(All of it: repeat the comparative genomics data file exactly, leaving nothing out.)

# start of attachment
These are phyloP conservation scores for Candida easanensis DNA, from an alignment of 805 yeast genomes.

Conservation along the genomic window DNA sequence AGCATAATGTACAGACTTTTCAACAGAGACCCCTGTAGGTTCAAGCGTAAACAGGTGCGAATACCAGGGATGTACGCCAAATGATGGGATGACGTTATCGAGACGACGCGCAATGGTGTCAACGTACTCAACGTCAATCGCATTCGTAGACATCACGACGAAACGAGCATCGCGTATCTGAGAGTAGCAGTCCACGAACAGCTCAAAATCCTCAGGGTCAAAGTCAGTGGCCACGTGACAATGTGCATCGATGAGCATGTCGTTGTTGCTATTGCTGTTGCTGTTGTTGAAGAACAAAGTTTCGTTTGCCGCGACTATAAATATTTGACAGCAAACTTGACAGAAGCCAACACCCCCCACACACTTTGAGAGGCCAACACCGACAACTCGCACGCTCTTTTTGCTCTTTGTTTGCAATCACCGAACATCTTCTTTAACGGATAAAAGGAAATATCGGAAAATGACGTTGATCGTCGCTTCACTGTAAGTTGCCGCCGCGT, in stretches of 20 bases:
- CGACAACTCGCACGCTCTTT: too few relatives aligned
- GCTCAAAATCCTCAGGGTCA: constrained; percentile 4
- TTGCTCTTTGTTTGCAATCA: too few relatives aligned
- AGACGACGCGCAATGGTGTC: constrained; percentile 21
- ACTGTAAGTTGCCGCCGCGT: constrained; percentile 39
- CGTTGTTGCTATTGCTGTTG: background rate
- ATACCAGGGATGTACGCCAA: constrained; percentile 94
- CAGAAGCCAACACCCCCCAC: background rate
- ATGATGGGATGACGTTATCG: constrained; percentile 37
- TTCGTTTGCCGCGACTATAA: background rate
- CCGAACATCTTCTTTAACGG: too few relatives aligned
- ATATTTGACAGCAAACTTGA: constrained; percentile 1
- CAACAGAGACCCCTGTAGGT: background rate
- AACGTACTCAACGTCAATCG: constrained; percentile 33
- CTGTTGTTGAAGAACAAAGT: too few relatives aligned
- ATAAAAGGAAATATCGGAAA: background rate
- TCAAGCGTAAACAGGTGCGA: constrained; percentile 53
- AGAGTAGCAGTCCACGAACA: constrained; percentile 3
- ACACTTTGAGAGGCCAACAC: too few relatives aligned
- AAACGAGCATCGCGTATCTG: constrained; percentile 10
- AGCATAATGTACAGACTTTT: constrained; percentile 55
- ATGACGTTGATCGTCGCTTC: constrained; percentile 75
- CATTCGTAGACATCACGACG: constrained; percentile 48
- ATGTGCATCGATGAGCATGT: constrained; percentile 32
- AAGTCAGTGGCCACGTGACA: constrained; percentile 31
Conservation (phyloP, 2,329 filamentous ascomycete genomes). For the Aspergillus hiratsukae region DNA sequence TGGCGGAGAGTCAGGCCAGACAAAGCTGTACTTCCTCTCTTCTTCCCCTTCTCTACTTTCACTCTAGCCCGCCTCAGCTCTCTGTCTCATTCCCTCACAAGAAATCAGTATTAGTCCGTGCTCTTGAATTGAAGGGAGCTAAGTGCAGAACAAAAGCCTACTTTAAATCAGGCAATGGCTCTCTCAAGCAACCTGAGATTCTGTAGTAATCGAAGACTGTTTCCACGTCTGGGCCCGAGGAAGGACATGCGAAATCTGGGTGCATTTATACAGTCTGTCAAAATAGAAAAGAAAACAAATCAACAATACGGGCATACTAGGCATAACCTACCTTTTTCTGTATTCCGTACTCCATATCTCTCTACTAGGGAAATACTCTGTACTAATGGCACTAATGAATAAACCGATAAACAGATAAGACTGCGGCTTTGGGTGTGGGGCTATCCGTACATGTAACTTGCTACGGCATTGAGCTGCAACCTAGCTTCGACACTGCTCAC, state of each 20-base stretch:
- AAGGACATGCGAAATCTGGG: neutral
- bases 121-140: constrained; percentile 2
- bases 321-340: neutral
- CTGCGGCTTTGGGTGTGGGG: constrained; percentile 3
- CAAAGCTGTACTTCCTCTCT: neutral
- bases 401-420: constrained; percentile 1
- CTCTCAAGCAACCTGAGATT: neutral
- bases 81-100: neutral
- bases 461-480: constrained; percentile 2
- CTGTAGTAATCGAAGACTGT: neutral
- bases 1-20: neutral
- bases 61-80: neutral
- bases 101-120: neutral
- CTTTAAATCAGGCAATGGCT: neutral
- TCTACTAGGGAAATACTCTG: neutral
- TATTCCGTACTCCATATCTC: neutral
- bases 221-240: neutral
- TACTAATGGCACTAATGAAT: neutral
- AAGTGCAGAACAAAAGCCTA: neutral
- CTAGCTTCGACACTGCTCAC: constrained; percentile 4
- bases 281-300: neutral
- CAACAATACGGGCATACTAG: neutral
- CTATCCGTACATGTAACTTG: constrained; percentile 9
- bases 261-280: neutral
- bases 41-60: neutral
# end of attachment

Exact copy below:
These are phyloP conservation scores for Candida easanensis DNA, from an alignment of 805 yeast genomes.

Conservation along the genomic window DNA sequence AGCATAATGTACAGACTTTTCAACAGAGACCCCTGTAGGTTCAAGCGTAAACAGGTGCGAATACCAGGGATGTACGCCAAATGATGGGATGACGTTATCGAGACGACGCGCAATGGTGTCAACGTACTCAACGTCAATCGCATTCGTAGACATCACGACGAAACGAGCATCGCGTATCTGAGAGTAGCAGTCCACGAACAGCTCAAAATCCTCAGGGTCAAAGTCAGTGGCCACGTGACAATGTGCATCGATGAGCATGTCGTTGTTGCTATTGCTGTTGCTGTTGTTGAAGAACAAAGTTTCGTTTGCCGCGACTATAAATATTTGACAGCAAACTTGACAGAAGCCAACACCCCCCACACACTTTGAGAGGCCAACACCGACAACTCGCACGCTCTTTTTGCTCTTTGTTTGCAATCACCGAACATCTTCTTTAACGGATAAAAGGAAATATCGGAAAATGACGTTGATCGTCGCTTCACTGTAAGTTGCCGCCGCGT, in stretches of 20 bases:
- CGACAACTCGCACGCTCTTT: too few relatives aligned
- GCTCAAAATCCTCAGGGTCA: constrained; percentile 4
- TTGCTCTTTGTTTGCAATCA: too few relatives aligned
- AGACGACGCGCAATGGTGTC: constrained; percentile 21
- ACTGTAAGTTGCCGCCGCGT: constrained; percentile 39
- CGTTGTTGCTATTGCTGTTG: background rate
- ATACCAGGGATGTACGCCAA: constrained; percentile 94
- CAGAAGCCAACACCCCCCAC: background rate
- ATGATGGGATGACGTTATCG: constrained; percentile 37
- TTCGTTTGCCGCGACTATAA: background rate
- CCGAACATCTTCTTTAACGG: too few relatives aligned
- ATATTTGACAGCAAACTTGA: constrained; percentile 1
- CAACAGAGACCCCTGTAGGT: background rate
- AACGTACTCAACGTCAATCG: constrained; percentile 33
- CTGTTGTTGAAGAACAAAGT: too few relatives aligned
- ATAAAAGGAAATATCGGAAA: background rate
- TCAAGCGTAAACAGGTGCGA: constrained; percentile 53
- AGAGTAGCAGTCCACGAACA: constrained; percentile 3
- ACACTTTGAGAGGCCAACAC: too few relatives aligned
- AAACGAGCATCGCGTATCTG: constrained; percentile 10
- AGCATAATGTACAGACTTTT: constrained; percentile 55
- ATGACGTTGATCGTCGCTTC: constrained; percentile 75
- CATTCGTAGACATCACGACG: constrained; percentile 48
- ATGTGCATCGATGAGCATGT: constrained; percentile 32
- AAGTCAGTGGCCACGTGACA: constrained; percentile 31
Conservation (phyloP, 2,329 filamentous ascomycete genomes). For the Aspergillus hiratsukae region DNA sequence TGGCGGAGAGTCAGGCCAGACAAAGCTGTACTTCCTCTCTTCTTCCCCTTCTCTACTTTCACTCTAGCCCGCCTCAGCTCTCTGTCTCATTCCCTCACAAGAAATCAGTATTAGTCCGTGCTCTTGAATTGAAGGGAGCTAAGTGCAGAACAAAAGCCTACTTTAAATCAGGCAATGGCTCTCTCAAGCAACCTGAGATTCTGTAGTAATCGAAGACTGTTTCCACGTCTGGGCCCGAGGAAGGACATGCGAAATCTGGGTGCATTTATACAGTCTGTCAAAATAGAAAAGAAAACAAATCAACAATACGGGCATACTAGGCATAACCTACCTTTTTCTGTATTCCGTACTCCATATCTCTCTACTAGGGAAATACTCTGTACTAATGGCACTAATGAATAAACCGATAAACAGATAAGACTGCGGCTTTGGGTGTGGGGCTATCCGTACATGTAACTTGCTACGGCATTGAGCTGCAACCTAGCTTCGACACTGCTCAC, state of each 20-base stretch:
- AAGGACATGCGAAATCTGGG: neutral
- bases 121-140: constrained; percentile 2
- bases 321-340: neutral
- CTGCGGCTTTGGGTGTGGGG: constrained; percentile 3
- CAAAGCTGTACTTCCTCTCT: neutral
- bases 401-420: constrained; percentile 1
- CTCTCAAGCAACCTGAGATT: neutral
- bases 81-100: neutral
- bases 461-480: constrained; percentile 2
- CTGTAGTAATCGAAGACTGT: neutral
- bases 1-20: neutral
- bases 61-80: neutral
- bases 101-120: neutral
- CTTTAAATCAGGCAATGGCT: neutral
- TCTACTAGGGAAATACTCTG: neutral
- TATTCCGTACTCCATATCTC: neutral
- bases 221-240: neutral
- TACTAATGGCACTAATGAAT: neutral
- AAGTGCAGAACAAAAGCCTA: neutral
- CTAGCTTCGACACTGCTCAC: constrained; percentile 4
- bases 281-300: neutral
- CAACAATACGGGCATACTAG: neutral
- CTATCCGTACATGTAACTTG: constrained; percentile 9
- bases 261-280: neutral
- bases 41-60: neutral